Trump Mandel Ngan/Getty Images

What’s a President to Do?

Donald Trump took office promising a raft of sweeping economic-policy changes. He has quickly discovered, like previous US presidents, that America’s political system is designed to prevent rapid, large-scale change, by interposing formidable institutional obstacles.

SEOUL – Donald Trump took office promising a raft of sweeping economic-policy changes for the United States. He has quickly discovered, like previous US presidents, that America’s political system is designed to prevent rapid, large-scale change, by interposing formidable institutional obstacles, from the Congress and career civil servants to state governments and the courts.

Start with reform of personal income tax. This should be a slam-dunk, because the president and congressional Republican leaders are on the same page. Trump’s goal of removing the government’s groping hand from Americans’ pockets, by cutting the top marginal tax rate on ordinary income from 39.5% to 33%, is entirely consistent with mainstream Republican ideology, according to which high tax rates penalize success and stifle innovation.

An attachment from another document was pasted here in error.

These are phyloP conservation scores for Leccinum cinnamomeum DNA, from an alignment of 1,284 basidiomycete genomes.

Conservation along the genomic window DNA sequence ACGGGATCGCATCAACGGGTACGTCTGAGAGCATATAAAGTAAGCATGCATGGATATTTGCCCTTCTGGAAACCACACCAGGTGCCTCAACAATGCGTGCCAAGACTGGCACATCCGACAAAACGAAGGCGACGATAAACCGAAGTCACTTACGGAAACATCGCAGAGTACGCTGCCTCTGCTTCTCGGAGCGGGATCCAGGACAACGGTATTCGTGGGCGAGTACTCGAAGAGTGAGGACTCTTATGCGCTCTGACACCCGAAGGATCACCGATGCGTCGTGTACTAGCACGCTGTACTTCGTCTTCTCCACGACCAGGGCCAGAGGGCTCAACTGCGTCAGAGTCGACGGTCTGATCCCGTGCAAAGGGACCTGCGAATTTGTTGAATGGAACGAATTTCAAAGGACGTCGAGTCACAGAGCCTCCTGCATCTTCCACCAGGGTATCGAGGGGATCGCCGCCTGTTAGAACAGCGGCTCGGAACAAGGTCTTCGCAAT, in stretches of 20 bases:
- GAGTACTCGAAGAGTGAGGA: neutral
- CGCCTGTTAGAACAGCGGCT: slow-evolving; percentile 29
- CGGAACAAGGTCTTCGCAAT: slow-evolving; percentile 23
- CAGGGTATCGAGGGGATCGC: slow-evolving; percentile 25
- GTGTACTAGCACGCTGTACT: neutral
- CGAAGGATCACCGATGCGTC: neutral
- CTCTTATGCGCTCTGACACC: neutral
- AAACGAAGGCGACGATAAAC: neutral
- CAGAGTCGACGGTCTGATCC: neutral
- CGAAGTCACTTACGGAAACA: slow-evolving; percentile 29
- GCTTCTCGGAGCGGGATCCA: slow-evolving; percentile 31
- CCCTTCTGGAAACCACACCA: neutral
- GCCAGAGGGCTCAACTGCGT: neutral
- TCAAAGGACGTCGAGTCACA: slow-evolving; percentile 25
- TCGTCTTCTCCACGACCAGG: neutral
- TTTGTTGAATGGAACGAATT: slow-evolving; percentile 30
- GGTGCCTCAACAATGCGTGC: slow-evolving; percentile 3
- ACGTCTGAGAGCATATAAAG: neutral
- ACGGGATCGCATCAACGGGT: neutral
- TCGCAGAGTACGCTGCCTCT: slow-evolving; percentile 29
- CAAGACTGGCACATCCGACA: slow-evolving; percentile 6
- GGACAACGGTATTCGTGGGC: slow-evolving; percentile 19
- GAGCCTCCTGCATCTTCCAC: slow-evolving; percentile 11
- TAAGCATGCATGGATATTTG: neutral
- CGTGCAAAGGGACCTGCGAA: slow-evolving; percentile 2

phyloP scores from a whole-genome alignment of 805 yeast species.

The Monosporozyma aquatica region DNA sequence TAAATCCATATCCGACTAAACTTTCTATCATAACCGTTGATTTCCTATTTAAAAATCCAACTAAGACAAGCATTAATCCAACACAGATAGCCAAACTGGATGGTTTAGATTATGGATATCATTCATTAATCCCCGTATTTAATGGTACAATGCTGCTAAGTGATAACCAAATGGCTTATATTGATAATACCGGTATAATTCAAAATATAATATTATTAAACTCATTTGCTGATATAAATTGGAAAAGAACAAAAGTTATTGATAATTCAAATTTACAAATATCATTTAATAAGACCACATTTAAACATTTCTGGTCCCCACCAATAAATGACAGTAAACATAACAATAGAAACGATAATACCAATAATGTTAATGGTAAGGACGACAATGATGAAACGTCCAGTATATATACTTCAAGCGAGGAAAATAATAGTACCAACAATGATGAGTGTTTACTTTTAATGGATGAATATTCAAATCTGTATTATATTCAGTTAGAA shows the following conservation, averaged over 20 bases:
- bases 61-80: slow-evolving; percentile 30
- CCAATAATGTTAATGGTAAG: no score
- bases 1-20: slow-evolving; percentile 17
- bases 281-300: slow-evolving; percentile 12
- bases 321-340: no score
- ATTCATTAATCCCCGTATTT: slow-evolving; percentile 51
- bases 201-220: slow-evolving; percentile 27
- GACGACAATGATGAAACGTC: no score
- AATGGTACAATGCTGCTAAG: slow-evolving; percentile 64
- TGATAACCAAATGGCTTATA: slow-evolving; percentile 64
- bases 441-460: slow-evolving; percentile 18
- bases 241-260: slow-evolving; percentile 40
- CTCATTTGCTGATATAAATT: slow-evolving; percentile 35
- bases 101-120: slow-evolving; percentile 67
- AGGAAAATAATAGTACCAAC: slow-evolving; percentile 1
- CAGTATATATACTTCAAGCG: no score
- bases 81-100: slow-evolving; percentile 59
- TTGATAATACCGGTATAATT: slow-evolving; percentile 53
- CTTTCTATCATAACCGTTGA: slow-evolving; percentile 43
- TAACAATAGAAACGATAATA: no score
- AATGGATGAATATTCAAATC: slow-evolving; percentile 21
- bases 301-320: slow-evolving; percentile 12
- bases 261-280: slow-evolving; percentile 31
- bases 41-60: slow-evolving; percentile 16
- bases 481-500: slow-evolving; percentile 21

But, to be politically viable, significant tax cuts for the wealthy would have to be accompanied by at least token tax cuts for the middle class. And broad-based tax cuts would blow a hole in the budget and excite congressional deficit hawks, of whom there are still a few.

We hope you're enjoying Project Syndicate.

To continue reading, subscribe now.

Subscribe

Get unlimited access to PS premium content, including in-depth commentaries, book reviews, exclusive interviews, On Point, the Big Picture, the PS Archive, and our annual year-ahead magazine.

http://prosyn.org/jALhEXS;

Handpicked to read next

Cookies and Privacy

We use cookies to improve your experience on our website. To find out more, read our updated cookie policy and privacy policy.